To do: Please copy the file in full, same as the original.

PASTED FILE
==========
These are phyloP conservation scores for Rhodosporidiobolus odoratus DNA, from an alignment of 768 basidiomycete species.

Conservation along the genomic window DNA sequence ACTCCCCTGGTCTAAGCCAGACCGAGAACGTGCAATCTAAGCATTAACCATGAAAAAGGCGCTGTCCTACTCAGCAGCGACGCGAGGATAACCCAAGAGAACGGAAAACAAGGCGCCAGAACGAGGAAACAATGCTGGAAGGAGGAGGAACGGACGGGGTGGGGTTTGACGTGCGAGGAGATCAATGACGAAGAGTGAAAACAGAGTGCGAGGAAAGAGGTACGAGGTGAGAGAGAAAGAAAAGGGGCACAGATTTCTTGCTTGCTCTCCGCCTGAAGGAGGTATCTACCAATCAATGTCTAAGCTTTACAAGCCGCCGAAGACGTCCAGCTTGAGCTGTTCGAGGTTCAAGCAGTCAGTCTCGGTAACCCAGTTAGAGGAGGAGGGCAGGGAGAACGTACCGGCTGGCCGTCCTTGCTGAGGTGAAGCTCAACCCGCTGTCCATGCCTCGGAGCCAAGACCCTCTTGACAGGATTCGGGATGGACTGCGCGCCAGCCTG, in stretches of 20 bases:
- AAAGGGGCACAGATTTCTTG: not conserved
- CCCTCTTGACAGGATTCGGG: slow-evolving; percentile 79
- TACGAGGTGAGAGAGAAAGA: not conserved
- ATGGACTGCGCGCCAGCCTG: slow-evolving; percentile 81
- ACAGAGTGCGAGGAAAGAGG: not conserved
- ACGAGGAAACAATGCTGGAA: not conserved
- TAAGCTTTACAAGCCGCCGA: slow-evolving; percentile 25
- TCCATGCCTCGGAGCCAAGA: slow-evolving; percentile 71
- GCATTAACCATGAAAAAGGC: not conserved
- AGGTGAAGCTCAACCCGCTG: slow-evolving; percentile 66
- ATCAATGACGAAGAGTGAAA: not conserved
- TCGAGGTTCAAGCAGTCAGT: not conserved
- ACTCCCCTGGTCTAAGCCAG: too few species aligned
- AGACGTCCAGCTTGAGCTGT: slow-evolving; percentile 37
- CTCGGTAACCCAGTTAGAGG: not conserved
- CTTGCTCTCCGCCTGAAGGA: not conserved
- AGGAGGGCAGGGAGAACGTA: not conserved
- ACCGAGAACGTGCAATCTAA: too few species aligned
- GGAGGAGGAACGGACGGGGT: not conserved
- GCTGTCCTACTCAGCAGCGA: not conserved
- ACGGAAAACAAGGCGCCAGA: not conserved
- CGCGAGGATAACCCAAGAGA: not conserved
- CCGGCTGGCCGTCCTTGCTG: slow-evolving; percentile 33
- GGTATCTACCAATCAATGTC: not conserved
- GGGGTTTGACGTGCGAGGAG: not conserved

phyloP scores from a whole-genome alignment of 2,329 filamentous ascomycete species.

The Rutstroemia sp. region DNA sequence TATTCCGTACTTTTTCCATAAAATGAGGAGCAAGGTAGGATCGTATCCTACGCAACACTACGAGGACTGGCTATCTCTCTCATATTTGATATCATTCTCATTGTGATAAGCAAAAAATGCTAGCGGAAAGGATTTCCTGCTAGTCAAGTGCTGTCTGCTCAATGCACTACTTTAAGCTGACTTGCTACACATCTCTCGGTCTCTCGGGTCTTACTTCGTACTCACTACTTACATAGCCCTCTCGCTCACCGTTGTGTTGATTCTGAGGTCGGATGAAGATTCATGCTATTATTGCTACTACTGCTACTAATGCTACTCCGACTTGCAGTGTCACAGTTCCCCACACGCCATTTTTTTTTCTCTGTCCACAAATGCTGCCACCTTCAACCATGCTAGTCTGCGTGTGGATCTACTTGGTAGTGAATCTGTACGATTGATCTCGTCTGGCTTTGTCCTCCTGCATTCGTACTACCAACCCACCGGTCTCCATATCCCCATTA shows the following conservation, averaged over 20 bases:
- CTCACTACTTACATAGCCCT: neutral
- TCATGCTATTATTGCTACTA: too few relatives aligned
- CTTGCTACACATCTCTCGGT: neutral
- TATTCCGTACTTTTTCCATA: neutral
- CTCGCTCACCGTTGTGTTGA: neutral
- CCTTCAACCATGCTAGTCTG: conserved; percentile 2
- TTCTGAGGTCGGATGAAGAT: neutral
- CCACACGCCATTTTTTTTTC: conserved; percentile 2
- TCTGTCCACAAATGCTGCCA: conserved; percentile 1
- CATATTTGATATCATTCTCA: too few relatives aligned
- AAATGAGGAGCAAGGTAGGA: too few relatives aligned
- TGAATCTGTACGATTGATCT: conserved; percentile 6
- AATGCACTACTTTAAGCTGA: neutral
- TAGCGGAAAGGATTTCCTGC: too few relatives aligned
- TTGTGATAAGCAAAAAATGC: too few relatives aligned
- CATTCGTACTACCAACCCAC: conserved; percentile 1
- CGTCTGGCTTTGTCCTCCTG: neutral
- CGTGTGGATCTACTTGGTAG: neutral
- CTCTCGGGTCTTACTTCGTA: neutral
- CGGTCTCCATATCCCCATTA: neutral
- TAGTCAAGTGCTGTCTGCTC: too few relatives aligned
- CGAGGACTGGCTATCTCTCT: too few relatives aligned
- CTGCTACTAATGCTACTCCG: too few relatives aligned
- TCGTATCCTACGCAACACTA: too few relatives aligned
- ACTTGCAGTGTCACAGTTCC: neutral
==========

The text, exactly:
These are phyloP conservation scores for Rhodosporidiobolus odoratus DNA, from an alignment of 768 basidiomycete species.

Conservation along the genomic window DNA sequence ACTCCCCTGGTCTAAGCCAGACCGAGAACGTGCAATCTAAGCATTAACCATGAAAAAGGCGCTGTCCTACTCAGCAGCGACGCGAGGATAACCCAAGAGAACGGAAAACAAGGCGCCAGAACGAGGAAACAATGCTGGAAGGAGGAGGAACGGACGGGGTGGGGTTTGACGTGCGAGGAGATCAATGACGAAGAGTGAAAACAGAGTGCGAGGAAAGAGGTACGAGGTGAGAGAGAAAGAAAAGGGGCACAGATTTCTTGCTTGCTCTCCGCCTGAAGGAGGTATCTACCAATCAATGTCTAAGCTTTACAAGCCGCCGAAGACGTCCAGCTTGAGCTGTTCGAGGTTCAAGCAGTCAGTCTCGGTAACCCAGTTAGAGGAGGAGGGCAGGGAGAACGTACCGGCTGGCCGTCCTTGCTGAGGTGAAGCTCAACCCGCTGTCCATGCCTCGGAGCCAAGACCCTCTTGACAGGATTCGGGATGGACTGCGCGCCAGCCTG, in stretches of 20 bases:
- AAAGGGGCACAGATTTCTTG: not conserved
- CCCTCTTGACAGGATTCGGG: slow-evolving; percentile 79
- TACGAGGTGAGAGAGAAAGA: not conserved
- ATGGACTGCGCGCCAGCCTG: slow-evolving; percentile 81
- ACAGAGTGCGAGGAAAGAGG: not conserved
- ACGAGGAAACAATGCTGGAA: not conserved
- TAAGCTTTACAAGCCGCCGA: slow-evolving; percentile 25
- TCCATGCCTCGGAGCCAAGA: slow-evolving; percentile 71
- GCATTAACCATGAAAAAGGC: not conserved
- AGGTGAAGCTCAACCCGCTG: slow-evolving; percentile 66
- ATCAATGACGAAGAGTGAAA: not conserved
- TCGAGGTTCAAGCAGTCAGT: not conserved
- ACTCCCCTGGTCTAAGCCAG: too few species aligned
- AGACGTCCAGCTTGAGCTGT: slow-evolving; percentile 37
- CTCGGTAACCCAGTTAGAGG: not conserved
- CTTGCTCTCCGCCTGAAGGA: not conserved
- AGGAGGGCAGGGAGAACGTA: not conserved
- ACCGAGAACGTGCAATCTAA: too few species aligned
- GGAGGAGGAACGGACGGGGT: not conserved
- GCTGTCCTACTCAGCAGCGA: not conserved
- ACGGAAAACAAGGCGCCAGA: not conserved
- CGCGAGGATAACCCAAGAGA: not conserved
- CCGGCTGGCCGTCCTTGCTG: slow-evolving; percentile 33
- GGTATCTACCAATCAATGTC: not conserved
- GGGGTTTGACGTGCGAGGAG: not conserved

phyloP scores from a whole-genome alignment of 2,329 filamentous ascomycete species.

The Rutstroemia sp. region DNA sequence TATTCCGTACTTTTTCCATAAAATGAGGAGCAAGGTAGGATCGTATCCTACGCAACACTACGAGGACTGGCTATCTCTCTCATATTTGATATCATTCTCATTGTGATAAGCAAAAAATGCTAGCGGAAAGGATTTCCTGCTAGTCAAGTGCTGTCTGCTCAATGCACTACTTTAAGCTGACTTGCTACACATCTCTCGGTCTCTCGGGTCTTACTTCGTACTCACTACTTACATAGCCCTCTCGCTCACCGTTGTGTTGATTCTGAGGTCGGATGAAGATTCATGCTATTATTGCTACTACTGCTACTAATGCTACTCCGACTTGCAGTGTCACAGTTCCCCACACGCCATTTTTTTTTCTCTGTCCACAAATGCTGCCACCTTCAACCATGCTAGTCTGCGTGTGGATCTACTTGGTAGTGAATCTGTACGATTGATCTCGTCTGGCTTTGTCCTCCTGCATTCGTACTACCAACCCACCGGTCTCCATATCCCCATTA shows the following conservation, averaged over 20 bases:
- CTCACTACTTACATAGCCCT: neutral
- TCATGCTATTATTGCTACTA: too few relatives aligned
- CTTGCTACACATCTCTCGGT: neutral
- TATTCCGTACTTTTTCCATA: neutral
- CTCGCTCACCGTTGTGTTGA: neutral
- CCTTCAACCATGCTAGTCTG: conserved; percentile 2
- TTCTGAGGTCGGATGAAGAT: neutral
- CCACACGCCATTTTTTTTTC: conserved; percentile 2
- TCTGTCCACAAATGCTGCCA: conserved; percentile 1
- CATATTTGATATCATTCTCA: too few relatives aligned
- AAATGAGGAGCAAGGTAGGA: too few relatives aligned
- TGAATCTGTACGATTGATCT: conserved; percentile 6
- AATGCACTACTTTAAGCTGA: neutral
- TAGCGGAAAGGATTTCCTGC: too few relatives aligned
- TTGTGATAAGCAAAAAATGC: too few relatives aligned
- CATTCGTACTACCAACCCAC: conserved; percentile 1
- CGTCTGGCTTTGTCCTCCTG: neutral
- CGTGTGGATCTACTTGGTAG: neutral
- CTCTCGGGTCTTACTTCGTA: neutral
- CGGTCTCCATATCCCCATTA: neutral
- TAGTCAAGTGCTGTCTGCTC: too few relatives aligned
- CGAGGACTGGCTATCTCTCT: too few relatives aligned
- CTGCTACTAATGCTACTCCG: too few relatives aligned
- TCGTATCCTACGCAACACTA: too few relatives aligned
- ACTTGCAGTGTCACAGTTCC: neutral